A Walk of Faith

By Published on December 15, 2021

I have the benefit of living within a mile of the start of a four-mile trail around a nearby lake. Most of the trail is in the woods, so it’s a blessing to be able to go for long walks to and around this lake.

Recently starting on the trail, I came across a man who was looking for his lost dog. The dog had broken away from him to chase a deer. I didn’t get the man’s name, but asked for a phone number so I could text him if I happened to see a dog dragging its leash.

As I walked the next few miles, I found it easy to picture this man as a shepherd in search of his lost sheep. I’m sure we have all “lost sheep” in our lives, people we care about who have never come to trust in Christ, whether family members or dear friends. For Christians, it’s quite distressing to anticipate their fate outside of Christ.

About halfway around the lake I turned back, partly to have another look for the man’s dog, but also to let him know that he wasn’t alone in his search. As I retraced the path, I saw neither the dog nor its owner, so I sent him a text message to ask of his success.

He hadn’t found the dog either, but continued his search, taking the opposite way around the lake. He sent a photo so I would know what the dog looked like. I told him I’d wait on a nearby bench for a while, just in case the dog wandered by.

Photo of the man’s dog as texted to me during his search.

An elderly couple soon joined me on the bench. They were quite friendly, telling me something of their story. They had emigrated from Eastern Europe many years before. They were outspoken about their love for this country, and also about their faith in Christ. It was good to make their acquaintance, but eventually they had to press on. I too would soon have to leave, so I sent the man a message, wishing him well with his continued search.

The Parable of the Lost Sheep

The next morning he texted me to say that he was out there again, and that he’d found his dog. He thanked me for trying to help, even if my own efforts had been fruitless. He mentioned that his dog was a rescued animal that he had grown especially fond of, so he was very happy to have him back.

My thoughts returned to the “lost sheep” in my life. For any Christian, Jesus’s parable of the lost sheep would come to mind, where the shepherd leaves a hundred sheep in order to find the lost one (Matthew 18:10-14 and Luke 15:4-7). Other scriptures, though, tell us that “If anyone will not welcome you or listen to your words, leave that home or town and shake the dust off your feet.” (Matthew 10:14; also Mark 6:11 and Luke 10:11). These latter verses are a hard word for those of us who long to see the salvation of lost loved ones. We struggle with the unanswered question of their salvation.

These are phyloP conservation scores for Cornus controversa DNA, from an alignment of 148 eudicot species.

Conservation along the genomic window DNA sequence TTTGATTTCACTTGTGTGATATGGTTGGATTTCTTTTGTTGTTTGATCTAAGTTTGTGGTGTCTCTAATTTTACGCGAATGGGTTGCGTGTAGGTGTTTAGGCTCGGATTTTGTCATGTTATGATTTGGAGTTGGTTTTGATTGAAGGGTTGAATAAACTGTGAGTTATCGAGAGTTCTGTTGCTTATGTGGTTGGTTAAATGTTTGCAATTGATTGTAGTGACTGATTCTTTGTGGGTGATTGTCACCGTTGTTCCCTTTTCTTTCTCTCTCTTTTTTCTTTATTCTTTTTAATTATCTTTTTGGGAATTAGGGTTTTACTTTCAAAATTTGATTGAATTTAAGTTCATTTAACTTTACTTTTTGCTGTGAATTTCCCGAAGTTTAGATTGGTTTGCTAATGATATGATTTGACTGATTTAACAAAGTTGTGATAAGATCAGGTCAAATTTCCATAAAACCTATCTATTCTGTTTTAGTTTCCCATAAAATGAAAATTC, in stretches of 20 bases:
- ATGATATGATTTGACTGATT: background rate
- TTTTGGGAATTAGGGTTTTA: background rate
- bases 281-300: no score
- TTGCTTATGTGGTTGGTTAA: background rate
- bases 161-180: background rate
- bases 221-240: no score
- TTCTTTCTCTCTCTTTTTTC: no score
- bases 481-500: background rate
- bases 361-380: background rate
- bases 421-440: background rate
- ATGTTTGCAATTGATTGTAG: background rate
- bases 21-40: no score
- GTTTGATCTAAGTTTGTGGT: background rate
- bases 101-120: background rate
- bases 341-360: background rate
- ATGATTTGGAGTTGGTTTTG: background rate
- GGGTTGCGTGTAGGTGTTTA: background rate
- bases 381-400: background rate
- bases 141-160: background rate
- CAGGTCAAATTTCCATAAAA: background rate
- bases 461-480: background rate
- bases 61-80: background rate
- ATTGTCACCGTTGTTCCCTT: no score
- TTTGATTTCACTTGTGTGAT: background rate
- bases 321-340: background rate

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I have long known that we cannot orchestrate the salvation of others. We can present the gospel, and faithfully pray for their salvation. We can ask God’s forgiveness for the times we have been a stumbling block to those who might have trusted in Christ. Ultimately, though, we must leave them to God’s care, trusting Him to bring people and circumstances into their lives through which He can speak to them.

As much as I wanted to be of practical help to the man with the lost dog, I wasn’t, but he eventually found his “lost sheep” through other means.

I take all this as a nudge toward trusting God with the fate of lost loved ones. Our life of obedience to Christ may contribute toward leading them to Him, though often beyond our view. Committing them to His care is a walk of faith, and one where we must put Christ first in our own life. He’ll ultimately find His own, and sometimes He’ll bless us with knowledge of the results. 

 

Jim Kenaston graduated from Messiah College with a B.A. in History (1983) and from Miami University with an M.En. in International Environmental Affairs (1990).

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